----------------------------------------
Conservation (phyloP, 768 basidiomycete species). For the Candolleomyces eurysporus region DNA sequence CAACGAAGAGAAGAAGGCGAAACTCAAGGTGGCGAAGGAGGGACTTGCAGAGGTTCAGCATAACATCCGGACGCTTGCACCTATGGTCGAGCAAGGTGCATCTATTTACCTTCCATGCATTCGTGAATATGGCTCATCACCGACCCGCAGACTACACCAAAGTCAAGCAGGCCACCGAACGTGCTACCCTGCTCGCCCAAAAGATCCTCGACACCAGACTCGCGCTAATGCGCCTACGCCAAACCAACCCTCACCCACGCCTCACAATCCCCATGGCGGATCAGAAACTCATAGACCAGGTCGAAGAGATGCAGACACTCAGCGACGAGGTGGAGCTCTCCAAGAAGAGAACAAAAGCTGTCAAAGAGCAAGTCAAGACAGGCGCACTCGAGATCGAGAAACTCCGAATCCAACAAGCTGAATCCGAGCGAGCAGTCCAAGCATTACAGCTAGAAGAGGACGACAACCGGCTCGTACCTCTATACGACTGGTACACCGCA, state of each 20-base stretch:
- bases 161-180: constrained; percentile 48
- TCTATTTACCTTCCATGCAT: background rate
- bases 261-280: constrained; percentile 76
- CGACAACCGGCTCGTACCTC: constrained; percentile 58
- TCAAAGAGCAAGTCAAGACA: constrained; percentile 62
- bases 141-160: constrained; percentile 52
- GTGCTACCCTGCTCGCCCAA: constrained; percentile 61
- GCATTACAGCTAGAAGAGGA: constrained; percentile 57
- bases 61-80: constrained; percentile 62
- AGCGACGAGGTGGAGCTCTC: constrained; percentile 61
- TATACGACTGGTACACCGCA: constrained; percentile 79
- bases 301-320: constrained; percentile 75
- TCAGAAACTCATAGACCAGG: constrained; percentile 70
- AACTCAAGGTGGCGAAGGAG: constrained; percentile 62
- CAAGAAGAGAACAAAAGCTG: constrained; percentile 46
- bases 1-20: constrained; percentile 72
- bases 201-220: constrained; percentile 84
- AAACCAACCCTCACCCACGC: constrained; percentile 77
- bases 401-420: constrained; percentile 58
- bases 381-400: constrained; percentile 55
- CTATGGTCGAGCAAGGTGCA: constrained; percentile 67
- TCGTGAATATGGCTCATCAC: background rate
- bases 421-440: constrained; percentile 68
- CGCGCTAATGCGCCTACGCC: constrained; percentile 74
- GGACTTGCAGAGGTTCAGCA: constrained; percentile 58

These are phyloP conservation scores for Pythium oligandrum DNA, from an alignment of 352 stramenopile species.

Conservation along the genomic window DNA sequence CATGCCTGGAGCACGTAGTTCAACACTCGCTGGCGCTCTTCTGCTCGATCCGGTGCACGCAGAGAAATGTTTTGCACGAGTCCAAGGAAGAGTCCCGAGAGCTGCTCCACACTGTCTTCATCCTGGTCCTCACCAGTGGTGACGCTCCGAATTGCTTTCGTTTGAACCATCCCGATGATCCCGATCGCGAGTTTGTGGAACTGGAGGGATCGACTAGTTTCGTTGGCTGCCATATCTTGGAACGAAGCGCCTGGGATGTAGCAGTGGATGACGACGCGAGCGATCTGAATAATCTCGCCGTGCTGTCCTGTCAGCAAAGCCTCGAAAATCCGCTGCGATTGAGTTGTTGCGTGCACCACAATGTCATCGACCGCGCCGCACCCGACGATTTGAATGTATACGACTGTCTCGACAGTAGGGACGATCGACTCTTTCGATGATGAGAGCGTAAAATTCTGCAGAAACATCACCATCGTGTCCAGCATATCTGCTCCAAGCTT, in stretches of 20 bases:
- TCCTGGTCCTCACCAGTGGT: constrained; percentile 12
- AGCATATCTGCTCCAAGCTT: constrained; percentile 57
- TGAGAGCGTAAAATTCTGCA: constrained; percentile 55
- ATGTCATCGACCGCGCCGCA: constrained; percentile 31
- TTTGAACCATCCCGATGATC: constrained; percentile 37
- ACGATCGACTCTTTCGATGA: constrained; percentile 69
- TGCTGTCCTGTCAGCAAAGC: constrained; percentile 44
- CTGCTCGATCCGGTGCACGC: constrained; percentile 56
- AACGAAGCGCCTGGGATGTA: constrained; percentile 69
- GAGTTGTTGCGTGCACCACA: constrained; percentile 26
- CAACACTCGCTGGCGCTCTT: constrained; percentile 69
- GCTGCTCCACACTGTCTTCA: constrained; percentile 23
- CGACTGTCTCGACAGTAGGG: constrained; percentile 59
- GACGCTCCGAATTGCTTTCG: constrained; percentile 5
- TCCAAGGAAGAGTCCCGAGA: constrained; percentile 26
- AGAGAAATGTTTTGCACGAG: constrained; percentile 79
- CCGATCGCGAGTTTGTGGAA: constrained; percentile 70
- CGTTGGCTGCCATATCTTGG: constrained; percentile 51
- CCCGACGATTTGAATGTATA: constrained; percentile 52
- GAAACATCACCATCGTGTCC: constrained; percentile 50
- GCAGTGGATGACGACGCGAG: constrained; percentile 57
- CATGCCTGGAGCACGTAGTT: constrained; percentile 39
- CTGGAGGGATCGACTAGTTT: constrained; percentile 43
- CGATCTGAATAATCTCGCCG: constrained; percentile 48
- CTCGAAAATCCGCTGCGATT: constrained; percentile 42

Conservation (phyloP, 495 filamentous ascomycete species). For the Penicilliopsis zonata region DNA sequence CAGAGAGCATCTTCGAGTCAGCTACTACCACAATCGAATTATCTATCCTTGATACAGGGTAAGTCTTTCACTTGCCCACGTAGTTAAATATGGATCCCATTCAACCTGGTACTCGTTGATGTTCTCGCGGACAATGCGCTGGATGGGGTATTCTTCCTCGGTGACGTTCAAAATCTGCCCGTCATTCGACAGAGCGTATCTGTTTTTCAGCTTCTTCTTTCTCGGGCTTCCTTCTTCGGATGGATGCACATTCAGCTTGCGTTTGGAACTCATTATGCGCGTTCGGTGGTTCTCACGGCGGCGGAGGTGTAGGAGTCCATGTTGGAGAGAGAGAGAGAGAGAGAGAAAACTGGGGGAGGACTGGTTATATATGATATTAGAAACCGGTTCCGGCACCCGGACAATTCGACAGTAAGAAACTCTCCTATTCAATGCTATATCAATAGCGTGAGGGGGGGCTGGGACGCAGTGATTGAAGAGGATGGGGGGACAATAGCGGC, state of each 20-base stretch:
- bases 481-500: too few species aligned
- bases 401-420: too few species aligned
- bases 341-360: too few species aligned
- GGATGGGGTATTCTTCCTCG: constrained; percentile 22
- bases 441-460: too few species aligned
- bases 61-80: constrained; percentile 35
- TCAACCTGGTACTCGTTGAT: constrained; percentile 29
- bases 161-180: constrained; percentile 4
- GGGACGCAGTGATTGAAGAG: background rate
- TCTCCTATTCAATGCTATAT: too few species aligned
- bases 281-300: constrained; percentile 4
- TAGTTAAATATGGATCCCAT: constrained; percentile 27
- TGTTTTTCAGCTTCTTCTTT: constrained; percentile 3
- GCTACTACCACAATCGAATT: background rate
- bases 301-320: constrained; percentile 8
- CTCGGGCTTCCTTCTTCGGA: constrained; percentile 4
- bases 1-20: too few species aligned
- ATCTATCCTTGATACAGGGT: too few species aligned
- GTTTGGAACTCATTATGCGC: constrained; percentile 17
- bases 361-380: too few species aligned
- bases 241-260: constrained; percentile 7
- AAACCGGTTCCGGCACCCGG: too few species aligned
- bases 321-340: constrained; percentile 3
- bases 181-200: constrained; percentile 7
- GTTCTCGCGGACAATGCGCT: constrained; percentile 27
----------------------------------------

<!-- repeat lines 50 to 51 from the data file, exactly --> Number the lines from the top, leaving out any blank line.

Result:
- CATGCCTGGAGCACGTAGTT: constrained; percentile 39
- CTGGAGGGATCGACTAGTTT: constrained; percentile 43